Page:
December 11, 2017
16 December 2019 marks the 90th anniversary of the bloodiest clash in the industrial history of Australia. It took place at the Rothbury Colliery during the 15-month long 1929-1930 Northern District coal miners lock-out.
Remembering the events of 90 years ago, that took place in the heart of our Northern District, is an important occasion for our Union.
In 1929 Australia was heading into the Great Depression.
The workers who toiled in the Northern District coalfields were told to take 12.5 per cent pay cut, but they refused.
Instead of negotiating with workers, the mine operators went straight for the jugular.
They shut down the mines and locked mineworkers out in their thousands.
Conservative state and federal governments sided with the employers.
They rounded up thugs from the city, gave them badges and declared them to be ‘police officers’.
These so-called police officers became known as the Basher Gangs, and they roamed local streets, doing as they pleased.
Tension reached fever pitch when the mining companies brought train loads of scab workers up from Sydney so they could re-open one of the closed pits – Rothbury – not in order to mine coal, but in order to prevent the striking workers from accessing the dole.
It was a deliberately provocative act designed to break the will of the miners.
The flashpoint came on this day 90 years ago, the 16th of December 1929, when 5,000 mine workers descended on the Rothbury pit … to stare down the scabs.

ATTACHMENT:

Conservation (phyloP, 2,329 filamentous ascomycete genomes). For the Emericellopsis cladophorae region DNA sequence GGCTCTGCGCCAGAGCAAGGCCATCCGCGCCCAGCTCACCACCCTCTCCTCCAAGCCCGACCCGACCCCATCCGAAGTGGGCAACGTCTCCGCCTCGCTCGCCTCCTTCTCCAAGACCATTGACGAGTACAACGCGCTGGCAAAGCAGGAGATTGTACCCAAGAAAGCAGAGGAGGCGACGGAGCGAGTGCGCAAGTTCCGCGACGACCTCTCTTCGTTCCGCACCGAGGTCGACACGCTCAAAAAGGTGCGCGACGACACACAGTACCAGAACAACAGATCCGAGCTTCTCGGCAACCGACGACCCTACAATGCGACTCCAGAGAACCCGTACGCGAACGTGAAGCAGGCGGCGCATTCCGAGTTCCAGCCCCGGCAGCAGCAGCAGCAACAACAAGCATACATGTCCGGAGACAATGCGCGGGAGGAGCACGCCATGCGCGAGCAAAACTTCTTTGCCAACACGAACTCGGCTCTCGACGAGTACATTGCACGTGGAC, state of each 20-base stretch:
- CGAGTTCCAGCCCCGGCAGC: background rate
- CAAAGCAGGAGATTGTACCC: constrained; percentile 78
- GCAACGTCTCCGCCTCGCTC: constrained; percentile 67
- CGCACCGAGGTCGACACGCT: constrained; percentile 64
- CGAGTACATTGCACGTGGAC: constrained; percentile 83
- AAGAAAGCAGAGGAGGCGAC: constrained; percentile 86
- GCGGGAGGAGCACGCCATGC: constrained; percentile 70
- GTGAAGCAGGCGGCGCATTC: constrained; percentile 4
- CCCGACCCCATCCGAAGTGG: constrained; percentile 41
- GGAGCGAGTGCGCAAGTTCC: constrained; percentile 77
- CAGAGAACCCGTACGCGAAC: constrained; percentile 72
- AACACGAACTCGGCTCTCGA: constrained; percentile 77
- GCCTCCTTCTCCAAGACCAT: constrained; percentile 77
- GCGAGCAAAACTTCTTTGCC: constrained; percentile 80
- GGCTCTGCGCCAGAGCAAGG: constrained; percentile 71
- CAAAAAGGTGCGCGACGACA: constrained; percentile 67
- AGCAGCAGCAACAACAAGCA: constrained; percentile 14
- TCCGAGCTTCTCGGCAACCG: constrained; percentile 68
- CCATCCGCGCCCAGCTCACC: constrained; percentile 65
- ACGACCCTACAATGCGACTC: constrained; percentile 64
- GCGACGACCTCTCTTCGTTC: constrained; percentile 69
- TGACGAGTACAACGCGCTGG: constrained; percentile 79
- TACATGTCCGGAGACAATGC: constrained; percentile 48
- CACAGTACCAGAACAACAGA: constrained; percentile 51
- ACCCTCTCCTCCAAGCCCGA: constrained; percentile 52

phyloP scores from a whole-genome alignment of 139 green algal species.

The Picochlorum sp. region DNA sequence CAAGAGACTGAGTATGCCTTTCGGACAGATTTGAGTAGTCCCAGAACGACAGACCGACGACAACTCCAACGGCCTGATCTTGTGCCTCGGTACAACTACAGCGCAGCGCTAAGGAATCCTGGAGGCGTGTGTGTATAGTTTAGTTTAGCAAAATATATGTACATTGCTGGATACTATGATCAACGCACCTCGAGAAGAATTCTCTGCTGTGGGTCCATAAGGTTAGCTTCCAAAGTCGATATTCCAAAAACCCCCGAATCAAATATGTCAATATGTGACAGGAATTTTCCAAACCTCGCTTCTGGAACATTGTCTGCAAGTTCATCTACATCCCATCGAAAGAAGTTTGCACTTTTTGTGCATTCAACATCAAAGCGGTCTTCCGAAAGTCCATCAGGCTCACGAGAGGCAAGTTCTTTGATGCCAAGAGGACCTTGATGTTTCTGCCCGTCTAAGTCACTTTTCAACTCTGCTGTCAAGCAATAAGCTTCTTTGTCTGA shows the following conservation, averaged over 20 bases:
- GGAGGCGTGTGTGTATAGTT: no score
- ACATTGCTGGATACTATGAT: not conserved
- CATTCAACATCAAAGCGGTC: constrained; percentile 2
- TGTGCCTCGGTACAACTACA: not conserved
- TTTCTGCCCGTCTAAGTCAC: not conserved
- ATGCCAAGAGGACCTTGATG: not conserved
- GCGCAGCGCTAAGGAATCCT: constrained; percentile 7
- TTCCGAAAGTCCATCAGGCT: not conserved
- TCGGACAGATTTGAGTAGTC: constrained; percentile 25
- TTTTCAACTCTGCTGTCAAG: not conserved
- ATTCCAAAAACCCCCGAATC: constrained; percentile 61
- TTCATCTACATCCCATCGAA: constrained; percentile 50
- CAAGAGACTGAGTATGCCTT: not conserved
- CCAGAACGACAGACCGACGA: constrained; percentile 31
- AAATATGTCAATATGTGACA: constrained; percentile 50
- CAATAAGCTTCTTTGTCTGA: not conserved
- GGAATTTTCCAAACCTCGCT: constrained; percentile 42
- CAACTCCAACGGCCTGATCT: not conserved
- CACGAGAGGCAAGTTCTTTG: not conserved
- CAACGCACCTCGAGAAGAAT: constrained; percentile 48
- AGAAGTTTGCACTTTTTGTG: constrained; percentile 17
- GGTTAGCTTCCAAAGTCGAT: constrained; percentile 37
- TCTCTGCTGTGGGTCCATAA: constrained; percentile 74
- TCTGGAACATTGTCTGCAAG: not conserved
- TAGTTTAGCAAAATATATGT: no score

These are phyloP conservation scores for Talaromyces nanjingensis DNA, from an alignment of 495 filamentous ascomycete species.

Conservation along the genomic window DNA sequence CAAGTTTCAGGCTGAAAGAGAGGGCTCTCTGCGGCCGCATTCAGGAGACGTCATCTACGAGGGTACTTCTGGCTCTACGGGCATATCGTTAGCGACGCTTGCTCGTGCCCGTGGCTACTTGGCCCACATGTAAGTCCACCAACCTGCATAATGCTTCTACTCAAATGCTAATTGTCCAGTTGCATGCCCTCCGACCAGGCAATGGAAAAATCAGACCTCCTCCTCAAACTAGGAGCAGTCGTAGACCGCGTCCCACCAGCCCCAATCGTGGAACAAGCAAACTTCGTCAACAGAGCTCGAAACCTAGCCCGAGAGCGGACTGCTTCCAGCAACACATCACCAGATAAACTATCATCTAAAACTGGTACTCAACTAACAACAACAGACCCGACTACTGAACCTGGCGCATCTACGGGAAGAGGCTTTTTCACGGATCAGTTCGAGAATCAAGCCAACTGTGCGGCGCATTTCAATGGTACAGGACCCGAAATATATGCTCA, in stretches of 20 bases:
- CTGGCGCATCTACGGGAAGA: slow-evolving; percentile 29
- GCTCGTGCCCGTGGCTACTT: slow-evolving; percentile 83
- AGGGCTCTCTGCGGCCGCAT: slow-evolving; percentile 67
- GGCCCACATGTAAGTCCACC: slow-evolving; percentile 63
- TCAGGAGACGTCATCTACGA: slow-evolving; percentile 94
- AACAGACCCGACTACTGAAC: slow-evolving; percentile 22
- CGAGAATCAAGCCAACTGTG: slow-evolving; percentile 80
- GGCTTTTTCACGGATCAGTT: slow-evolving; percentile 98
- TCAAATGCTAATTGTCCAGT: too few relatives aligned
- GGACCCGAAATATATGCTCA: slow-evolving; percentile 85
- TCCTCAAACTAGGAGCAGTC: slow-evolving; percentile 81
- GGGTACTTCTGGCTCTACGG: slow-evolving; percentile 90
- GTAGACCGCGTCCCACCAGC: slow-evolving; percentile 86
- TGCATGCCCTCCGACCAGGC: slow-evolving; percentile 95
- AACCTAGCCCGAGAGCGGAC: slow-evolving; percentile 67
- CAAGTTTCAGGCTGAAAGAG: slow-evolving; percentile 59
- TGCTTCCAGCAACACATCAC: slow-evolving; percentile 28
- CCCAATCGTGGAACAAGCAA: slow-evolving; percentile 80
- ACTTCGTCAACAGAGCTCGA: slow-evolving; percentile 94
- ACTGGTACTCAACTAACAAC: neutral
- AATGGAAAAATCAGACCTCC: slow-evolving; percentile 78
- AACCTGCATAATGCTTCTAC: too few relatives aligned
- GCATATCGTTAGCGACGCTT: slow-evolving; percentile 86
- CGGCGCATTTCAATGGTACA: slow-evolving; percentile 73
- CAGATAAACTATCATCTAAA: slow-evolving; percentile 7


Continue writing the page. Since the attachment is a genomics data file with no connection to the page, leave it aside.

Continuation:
They gathered behind a pipe band and marched to the picket line outside the mine entrance.
But when they arrived, the police were already there, waiting with their guns loaded.
Shots rang out, and in the chaos and confusion, dozens of miners were injured.
Men like Wally Woods, who had just turned 21. Wally was shot in the throat.
And Norman Brown, was shot in the stomach. He was just 28 years old.
His family described him described as quiet and unassuming, with a heart of gold.
He had the best years of his life in front of him.
And he died right there outside the Rothbury coal pit, bleeding, in agony.
An inquest was held but the police were cleared of any wrong-doing.
The Coroner said that Norman died from the “effects of a gun shot wound accidentally received”.
As the Great Depression wore one, things got even worse for the locked-out miners.
Finally, after long 15 months, the lock-out ended and the miners went back to work on the company’s terms.
But the story didn’t end here.
While the mining companies may have had their day, the workers were not defeated.
Throughout the dispute, mining workers from across the state supported their comrades through a 12.5 per cent support levy.
Local communities also stepped in to support the miners and keep them going.
That solidarity ensured that the workers, and their unions, survived the darkest days.
Within a few years, the mines in the Northern coalfields were 100 per cent unionised again.
Workers reclaimed their lost pay.
They sought – and won – improved conditions:
Paid holidays Pensions Long service leave A shorter working week And safer mines.
The Battle of Rothbury turned out to be a pivotal moment in our country’s history.
It galvanised the working class, and ultimately it showed that when workers play the long game, they can win.
Rothbury paved the way for a fairer country.
We will always remember the courage of those miners who took on the companies, and took on the government.
We will always remember and tribute to Norman Brown – the young miner who lost his life.